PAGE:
March 9, 2013

The Korean Connection: High Marks for Lowbrow Martial Arts

I suspect, there is a Jersey City trade school devoted to training voice-over actors for foreign flicks. Course work is light and lasts a few weeks yet all the students are placed in jobs at graduation! The catch is that they're never employed again since each production wants a fresh crew to read lines that could not be rescued by seasoned actors. With lines like "You guys are all pussies" and "Quiet, you fool!," cinematic literature, this is not. Entertaining, however, it is. And when you watch an old '70s martial arts flick like The Korean Connection, the amateurishly performed dialogue contributes, not detracts, from the overall experience.

I also suspect that the above trade school also offers workshops in screenwriting. Classes last an hour but at the end of that 60 minutes, each student has a finished screenplay in his or her hands. (Revisions are highly discouraged.) And from the looks of The Korean Connection, one workshop's star pupil Yu Dong-hun has kept his tale simple with plenty of stage directions that begin "Start fighting here." What happens between those fights is that young gangster Tiger (Han Yong-cheol) must find a way to redeem himself after being part of a crime that led to the death of his girlfriend's brother. Drowning in drink, he's approached by two patriots who need his assistance to retrieve some government papers. Such a daring act will rehabilitate his reputation and save the nation. A lot of karate chops are required to get there though.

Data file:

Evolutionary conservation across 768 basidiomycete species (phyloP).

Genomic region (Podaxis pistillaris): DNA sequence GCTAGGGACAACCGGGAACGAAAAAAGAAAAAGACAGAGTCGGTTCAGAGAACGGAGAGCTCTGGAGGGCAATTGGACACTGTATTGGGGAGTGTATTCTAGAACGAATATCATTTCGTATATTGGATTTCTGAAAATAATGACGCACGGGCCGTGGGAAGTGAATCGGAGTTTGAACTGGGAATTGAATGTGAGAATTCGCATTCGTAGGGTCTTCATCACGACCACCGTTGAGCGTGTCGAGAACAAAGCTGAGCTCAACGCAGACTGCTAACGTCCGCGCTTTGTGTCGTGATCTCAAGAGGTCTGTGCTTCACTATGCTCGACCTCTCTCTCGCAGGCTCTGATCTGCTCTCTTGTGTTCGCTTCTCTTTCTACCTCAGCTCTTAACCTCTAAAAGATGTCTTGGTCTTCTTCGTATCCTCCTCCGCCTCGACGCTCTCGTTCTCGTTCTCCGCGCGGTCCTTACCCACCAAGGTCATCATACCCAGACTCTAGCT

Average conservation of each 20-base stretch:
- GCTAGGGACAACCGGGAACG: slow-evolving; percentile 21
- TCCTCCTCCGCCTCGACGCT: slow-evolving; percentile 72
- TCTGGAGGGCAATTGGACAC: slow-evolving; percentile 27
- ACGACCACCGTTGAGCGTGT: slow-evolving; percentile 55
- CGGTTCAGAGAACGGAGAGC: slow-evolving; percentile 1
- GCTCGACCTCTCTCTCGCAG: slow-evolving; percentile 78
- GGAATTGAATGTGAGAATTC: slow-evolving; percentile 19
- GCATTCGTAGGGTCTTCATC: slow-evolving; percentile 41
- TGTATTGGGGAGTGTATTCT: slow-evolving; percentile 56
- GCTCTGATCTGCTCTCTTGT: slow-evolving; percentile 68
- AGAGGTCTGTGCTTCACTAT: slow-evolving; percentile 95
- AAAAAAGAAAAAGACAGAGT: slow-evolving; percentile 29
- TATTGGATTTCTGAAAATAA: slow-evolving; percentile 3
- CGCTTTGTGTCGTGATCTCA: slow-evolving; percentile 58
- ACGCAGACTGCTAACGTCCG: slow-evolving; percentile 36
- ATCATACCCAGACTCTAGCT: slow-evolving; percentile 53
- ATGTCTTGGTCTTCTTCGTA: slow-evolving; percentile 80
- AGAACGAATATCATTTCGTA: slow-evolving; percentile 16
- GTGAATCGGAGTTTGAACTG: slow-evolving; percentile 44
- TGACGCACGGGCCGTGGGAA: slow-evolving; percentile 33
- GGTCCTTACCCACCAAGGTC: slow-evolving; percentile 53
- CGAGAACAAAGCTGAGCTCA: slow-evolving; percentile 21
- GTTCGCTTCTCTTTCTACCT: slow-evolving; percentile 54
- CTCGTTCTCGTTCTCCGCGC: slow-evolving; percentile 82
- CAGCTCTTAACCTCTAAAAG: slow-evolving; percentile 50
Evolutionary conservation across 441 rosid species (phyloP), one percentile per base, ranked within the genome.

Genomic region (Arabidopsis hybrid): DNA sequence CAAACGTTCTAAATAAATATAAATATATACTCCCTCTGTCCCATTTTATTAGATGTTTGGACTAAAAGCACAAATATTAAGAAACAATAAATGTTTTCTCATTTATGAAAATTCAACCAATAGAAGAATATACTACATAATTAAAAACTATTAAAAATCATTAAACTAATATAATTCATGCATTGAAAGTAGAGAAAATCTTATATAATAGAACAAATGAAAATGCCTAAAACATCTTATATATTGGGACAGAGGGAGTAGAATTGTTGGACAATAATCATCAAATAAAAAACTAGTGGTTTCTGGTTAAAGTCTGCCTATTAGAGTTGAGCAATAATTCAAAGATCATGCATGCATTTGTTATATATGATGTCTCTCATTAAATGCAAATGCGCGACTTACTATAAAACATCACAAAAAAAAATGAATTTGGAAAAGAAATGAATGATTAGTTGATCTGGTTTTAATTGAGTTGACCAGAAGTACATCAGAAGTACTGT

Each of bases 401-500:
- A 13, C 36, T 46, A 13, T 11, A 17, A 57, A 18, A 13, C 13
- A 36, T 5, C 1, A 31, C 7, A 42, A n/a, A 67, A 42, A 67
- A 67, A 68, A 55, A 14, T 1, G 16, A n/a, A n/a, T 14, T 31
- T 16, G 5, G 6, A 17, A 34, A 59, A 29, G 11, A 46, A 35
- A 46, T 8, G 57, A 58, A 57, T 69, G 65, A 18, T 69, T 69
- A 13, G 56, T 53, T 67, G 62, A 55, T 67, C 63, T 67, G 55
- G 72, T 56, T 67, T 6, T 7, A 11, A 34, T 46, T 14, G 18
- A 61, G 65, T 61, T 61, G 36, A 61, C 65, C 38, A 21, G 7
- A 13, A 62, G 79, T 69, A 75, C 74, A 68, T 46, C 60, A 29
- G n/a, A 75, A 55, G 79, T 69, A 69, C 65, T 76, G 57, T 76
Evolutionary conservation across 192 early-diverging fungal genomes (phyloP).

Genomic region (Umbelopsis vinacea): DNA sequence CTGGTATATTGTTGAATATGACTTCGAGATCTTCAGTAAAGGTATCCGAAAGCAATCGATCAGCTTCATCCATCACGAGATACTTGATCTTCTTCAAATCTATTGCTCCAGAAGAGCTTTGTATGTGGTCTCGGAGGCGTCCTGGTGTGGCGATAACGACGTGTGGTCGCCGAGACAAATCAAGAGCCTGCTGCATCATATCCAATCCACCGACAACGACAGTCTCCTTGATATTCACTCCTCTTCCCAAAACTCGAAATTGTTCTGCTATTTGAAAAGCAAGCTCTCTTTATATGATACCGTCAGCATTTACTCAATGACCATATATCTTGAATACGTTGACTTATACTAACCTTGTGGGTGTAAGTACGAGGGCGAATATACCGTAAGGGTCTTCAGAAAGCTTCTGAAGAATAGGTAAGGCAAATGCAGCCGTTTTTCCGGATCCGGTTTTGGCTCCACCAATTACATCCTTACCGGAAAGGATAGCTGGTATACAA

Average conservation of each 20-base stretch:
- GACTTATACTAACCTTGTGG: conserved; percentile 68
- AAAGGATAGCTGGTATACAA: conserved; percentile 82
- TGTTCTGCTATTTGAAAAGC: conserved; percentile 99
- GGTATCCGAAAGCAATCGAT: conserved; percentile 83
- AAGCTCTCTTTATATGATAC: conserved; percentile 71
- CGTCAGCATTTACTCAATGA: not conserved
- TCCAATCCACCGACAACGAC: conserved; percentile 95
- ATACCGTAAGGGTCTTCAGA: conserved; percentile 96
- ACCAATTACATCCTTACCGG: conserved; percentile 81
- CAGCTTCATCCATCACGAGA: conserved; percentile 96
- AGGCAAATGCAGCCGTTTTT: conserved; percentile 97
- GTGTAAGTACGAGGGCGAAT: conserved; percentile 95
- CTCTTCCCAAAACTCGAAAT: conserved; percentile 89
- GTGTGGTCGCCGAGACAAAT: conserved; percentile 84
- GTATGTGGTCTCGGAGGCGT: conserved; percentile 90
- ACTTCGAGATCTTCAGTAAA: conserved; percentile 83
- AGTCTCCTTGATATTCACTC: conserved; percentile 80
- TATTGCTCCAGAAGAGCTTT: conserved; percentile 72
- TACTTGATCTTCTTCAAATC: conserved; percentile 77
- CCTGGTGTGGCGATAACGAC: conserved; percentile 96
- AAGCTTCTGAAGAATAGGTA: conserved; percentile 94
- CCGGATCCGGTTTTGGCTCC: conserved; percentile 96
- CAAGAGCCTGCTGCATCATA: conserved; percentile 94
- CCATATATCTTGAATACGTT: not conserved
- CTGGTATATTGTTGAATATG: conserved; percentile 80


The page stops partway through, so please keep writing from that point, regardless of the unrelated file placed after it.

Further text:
To its credit, The Korean Connection focuses on fighting, not talking. Tiger and his best buddy, who sports an argyle sweater vest and long bushy sideburns, fight bad guys in bars, in basements, and on bridges. You never doubt that they'll overthrow deranged mobster Yamamoto but it's fun to see them kick and punch their way to a shared goal. Considering the ingenious scene on the bridge in which Tiger walks then fights a crowd then walks then fights more of the crowd, it's hard to give this movie less than a B. Grading standards aren't that strict at this Jersey City university. Nor should they be.

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